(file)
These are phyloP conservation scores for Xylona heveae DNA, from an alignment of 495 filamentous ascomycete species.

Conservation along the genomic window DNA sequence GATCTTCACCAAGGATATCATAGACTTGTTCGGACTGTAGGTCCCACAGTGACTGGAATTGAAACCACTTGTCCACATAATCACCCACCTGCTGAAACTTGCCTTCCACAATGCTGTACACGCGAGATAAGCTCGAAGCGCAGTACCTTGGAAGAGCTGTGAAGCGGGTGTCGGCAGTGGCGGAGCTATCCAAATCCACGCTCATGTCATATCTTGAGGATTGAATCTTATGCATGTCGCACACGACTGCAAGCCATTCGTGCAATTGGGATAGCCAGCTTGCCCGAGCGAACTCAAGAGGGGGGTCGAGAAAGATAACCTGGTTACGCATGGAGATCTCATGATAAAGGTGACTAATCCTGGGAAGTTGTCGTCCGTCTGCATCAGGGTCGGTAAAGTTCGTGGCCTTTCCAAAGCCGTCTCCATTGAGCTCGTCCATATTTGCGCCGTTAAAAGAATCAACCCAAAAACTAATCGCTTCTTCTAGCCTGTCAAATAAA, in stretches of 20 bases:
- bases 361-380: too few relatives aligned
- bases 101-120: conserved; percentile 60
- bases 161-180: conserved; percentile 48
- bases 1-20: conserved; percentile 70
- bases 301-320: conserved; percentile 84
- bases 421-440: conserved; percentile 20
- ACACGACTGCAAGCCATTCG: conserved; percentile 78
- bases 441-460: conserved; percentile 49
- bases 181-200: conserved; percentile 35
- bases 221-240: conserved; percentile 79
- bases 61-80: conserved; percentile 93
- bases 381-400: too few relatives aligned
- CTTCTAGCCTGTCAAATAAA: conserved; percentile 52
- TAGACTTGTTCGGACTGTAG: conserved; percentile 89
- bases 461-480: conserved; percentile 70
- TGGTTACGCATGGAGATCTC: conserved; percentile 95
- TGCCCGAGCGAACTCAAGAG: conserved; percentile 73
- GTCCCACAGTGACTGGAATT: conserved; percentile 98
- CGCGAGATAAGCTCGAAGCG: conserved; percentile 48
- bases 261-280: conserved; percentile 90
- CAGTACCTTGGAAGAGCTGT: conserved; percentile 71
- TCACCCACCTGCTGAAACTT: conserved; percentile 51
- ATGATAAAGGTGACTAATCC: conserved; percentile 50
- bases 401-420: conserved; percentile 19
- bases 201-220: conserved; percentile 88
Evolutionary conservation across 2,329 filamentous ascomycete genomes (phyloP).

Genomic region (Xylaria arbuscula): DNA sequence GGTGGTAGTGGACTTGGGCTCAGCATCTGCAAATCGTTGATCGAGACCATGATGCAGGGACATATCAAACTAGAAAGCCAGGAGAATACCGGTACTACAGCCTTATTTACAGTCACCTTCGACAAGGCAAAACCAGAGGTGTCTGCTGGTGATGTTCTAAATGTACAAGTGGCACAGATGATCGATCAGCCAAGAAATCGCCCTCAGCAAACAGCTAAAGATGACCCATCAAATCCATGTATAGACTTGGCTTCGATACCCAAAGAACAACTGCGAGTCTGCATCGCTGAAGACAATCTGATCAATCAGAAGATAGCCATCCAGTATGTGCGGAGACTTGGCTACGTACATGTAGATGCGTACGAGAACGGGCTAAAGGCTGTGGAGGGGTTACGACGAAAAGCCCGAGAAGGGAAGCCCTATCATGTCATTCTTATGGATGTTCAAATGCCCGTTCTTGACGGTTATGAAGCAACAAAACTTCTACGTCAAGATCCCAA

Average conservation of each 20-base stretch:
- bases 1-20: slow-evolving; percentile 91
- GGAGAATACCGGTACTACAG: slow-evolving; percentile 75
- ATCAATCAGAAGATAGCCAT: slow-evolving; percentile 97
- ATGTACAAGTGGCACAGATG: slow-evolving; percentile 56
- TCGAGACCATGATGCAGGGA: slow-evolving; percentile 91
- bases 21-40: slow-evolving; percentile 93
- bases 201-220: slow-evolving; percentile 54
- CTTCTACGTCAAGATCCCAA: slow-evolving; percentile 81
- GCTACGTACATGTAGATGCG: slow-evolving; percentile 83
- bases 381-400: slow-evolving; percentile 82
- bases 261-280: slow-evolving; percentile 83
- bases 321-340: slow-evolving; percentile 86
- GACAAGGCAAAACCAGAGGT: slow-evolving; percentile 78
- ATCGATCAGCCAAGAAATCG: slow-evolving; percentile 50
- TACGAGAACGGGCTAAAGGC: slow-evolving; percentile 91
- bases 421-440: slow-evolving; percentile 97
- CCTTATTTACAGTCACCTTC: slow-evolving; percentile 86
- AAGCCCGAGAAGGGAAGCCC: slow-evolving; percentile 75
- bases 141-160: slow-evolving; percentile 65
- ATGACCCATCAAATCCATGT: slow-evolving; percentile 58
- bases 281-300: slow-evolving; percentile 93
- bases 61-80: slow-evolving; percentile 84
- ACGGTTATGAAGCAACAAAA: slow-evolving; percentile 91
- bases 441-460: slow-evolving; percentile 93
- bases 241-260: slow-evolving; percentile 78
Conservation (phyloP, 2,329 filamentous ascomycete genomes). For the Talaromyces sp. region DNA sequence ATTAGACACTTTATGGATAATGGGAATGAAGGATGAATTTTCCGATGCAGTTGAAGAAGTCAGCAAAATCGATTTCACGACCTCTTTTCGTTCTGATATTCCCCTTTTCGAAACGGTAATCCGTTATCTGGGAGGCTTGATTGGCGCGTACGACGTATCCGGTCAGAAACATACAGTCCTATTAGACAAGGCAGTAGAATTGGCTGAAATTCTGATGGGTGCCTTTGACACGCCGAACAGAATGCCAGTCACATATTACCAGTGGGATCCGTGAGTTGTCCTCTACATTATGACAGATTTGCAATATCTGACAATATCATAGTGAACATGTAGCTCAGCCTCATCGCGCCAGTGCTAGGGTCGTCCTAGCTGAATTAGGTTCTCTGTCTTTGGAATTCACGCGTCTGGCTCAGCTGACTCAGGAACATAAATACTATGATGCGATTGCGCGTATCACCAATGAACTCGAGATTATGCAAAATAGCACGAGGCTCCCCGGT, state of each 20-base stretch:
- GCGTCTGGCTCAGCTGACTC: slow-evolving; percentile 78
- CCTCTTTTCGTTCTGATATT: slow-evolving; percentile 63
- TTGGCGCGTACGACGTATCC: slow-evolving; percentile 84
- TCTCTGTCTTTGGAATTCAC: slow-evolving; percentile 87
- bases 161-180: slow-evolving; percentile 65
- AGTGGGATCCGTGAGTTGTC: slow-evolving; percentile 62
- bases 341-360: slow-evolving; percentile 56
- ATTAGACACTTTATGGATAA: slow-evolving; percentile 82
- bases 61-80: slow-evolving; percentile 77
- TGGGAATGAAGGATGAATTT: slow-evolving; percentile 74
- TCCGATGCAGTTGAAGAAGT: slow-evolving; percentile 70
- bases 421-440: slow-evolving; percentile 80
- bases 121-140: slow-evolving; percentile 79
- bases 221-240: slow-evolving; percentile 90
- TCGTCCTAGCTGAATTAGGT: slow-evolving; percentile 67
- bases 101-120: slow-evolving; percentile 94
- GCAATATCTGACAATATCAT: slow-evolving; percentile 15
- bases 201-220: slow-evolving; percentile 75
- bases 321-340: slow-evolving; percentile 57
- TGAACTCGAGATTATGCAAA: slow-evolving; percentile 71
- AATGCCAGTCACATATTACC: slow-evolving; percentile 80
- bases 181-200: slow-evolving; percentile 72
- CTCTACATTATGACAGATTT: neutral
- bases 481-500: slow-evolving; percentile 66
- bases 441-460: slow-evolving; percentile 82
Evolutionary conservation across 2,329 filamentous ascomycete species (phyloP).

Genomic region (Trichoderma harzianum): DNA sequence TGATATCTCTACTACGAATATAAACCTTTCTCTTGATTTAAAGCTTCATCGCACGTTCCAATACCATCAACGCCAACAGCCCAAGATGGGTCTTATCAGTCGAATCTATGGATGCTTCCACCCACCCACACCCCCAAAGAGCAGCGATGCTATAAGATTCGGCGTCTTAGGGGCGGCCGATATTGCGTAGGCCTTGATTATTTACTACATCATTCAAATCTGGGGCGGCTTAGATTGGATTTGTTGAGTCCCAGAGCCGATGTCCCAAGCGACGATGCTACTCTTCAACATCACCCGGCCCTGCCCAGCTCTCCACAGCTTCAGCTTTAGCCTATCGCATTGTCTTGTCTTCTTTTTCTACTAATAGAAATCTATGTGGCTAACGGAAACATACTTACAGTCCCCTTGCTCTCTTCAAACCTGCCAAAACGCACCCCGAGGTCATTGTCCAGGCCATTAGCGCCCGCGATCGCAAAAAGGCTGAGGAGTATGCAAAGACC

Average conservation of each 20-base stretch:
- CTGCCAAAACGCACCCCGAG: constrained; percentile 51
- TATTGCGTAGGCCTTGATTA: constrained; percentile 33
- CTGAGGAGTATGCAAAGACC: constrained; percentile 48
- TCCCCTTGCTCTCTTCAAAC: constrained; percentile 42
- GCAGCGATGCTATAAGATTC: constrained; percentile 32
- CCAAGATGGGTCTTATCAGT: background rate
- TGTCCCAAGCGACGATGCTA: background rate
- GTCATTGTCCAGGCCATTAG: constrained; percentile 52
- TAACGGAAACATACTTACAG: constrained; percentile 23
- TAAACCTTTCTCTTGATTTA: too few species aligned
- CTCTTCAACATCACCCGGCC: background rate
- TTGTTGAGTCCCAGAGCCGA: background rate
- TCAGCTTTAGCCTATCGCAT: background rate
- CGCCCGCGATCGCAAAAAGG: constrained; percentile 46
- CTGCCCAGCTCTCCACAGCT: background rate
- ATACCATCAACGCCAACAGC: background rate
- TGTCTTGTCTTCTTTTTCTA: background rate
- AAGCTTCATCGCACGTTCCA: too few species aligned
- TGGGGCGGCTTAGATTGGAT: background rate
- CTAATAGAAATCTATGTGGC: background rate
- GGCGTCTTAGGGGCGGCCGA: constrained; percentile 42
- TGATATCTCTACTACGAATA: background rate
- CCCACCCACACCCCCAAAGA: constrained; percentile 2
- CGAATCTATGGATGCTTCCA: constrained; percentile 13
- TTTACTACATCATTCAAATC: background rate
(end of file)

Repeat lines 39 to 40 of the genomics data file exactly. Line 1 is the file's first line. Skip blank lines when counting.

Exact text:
- GCTACGTACATGTAGATGCG: slow-evolving; percentile 83
- bases 381-400: slow-evolving; percentile 82